James Hutton (1726 - 1797) was a leading figure of the Scottish Enlightenment, an eighteenth century period of intellectual and scientific achievements in Edinburgh.
The James Hutton Institute, which will begin its operations in April next year, is bringing together existing Scottish expertise in crop research, soils and land-use, and is making a major contribution to the study of key global issues, such as food and energy security, biodiversity, and climate change.
The new institute will operate from the two bodies' existing sites and will employ more than 600 scientists and support staff, making it one of the biggest research centres in the UK and the first of its type in Europe.
The institute will be one of the Scottish Government's main research providers in land, crop and food science and is expected to set up an international office to reinforce its global presence.
Cabinet Secretary for Rural Affairs and the Environment, Richard Lochhead, said: "By bringing together the talent and expertise of two such internationally respected bodies, it is entirely fitting that James Hutton is the inspiration behind the new name. As a geologist, physician, naturalist, chemist and experimental farmer, his life encapsulates the ambitious, broad remit that I am sure will be a hallmark of the James Hutton Institute.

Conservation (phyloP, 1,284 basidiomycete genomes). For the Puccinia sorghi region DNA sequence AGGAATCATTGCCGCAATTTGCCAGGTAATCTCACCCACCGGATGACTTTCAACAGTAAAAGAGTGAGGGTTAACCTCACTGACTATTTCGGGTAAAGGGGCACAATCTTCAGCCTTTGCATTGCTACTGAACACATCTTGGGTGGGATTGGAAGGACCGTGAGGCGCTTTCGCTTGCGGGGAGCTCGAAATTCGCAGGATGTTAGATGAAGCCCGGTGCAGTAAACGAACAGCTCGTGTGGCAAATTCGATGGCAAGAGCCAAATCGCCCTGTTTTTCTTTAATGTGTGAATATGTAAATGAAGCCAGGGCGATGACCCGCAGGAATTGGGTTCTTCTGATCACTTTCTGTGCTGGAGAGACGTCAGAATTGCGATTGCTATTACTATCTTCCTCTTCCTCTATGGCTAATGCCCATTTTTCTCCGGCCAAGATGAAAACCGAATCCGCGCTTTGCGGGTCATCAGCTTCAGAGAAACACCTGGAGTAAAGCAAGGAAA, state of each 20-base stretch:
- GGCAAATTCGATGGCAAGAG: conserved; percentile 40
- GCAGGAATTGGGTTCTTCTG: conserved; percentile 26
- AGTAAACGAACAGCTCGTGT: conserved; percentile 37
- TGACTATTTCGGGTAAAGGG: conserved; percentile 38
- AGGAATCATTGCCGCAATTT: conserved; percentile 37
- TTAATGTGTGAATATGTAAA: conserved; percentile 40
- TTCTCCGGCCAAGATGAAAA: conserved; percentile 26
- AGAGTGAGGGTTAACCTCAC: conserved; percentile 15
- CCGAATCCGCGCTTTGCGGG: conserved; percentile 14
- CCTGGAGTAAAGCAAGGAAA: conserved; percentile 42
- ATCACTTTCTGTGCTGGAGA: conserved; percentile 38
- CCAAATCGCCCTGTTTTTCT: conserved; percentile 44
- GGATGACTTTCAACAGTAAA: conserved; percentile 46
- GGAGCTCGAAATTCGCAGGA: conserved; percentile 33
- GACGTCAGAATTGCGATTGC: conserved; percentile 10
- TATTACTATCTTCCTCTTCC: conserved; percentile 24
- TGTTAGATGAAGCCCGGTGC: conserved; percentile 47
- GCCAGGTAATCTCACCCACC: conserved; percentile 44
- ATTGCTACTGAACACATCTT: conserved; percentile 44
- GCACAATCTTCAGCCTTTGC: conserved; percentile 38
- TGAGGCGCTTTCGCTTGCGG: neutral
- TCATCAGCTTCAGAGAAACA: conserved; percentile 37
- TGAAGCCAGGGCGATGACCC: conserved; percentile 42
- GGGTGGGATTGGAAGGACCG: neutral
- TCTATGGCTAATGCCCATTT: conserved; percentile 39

James Hutton Institute's chairman Ray Perman said: "We have taken some considerable time over this decision. We involved the staff of SCRI and the Macaulay Land Use Research Institute from the outset. The suggestion that we look to James Hutton came from one of our staff. It absolutely matches the ambitions we have for this new organisation."
Hutton's counterparts included the economist Adam Smith and David Hume, the philosopher and historian. Internationally regarded as the father of modern geology, Hutton was one of the first scientists to describe the Earth as a living system. His thinking on natural selection also influenced Charles Darwin and his theory of evolution.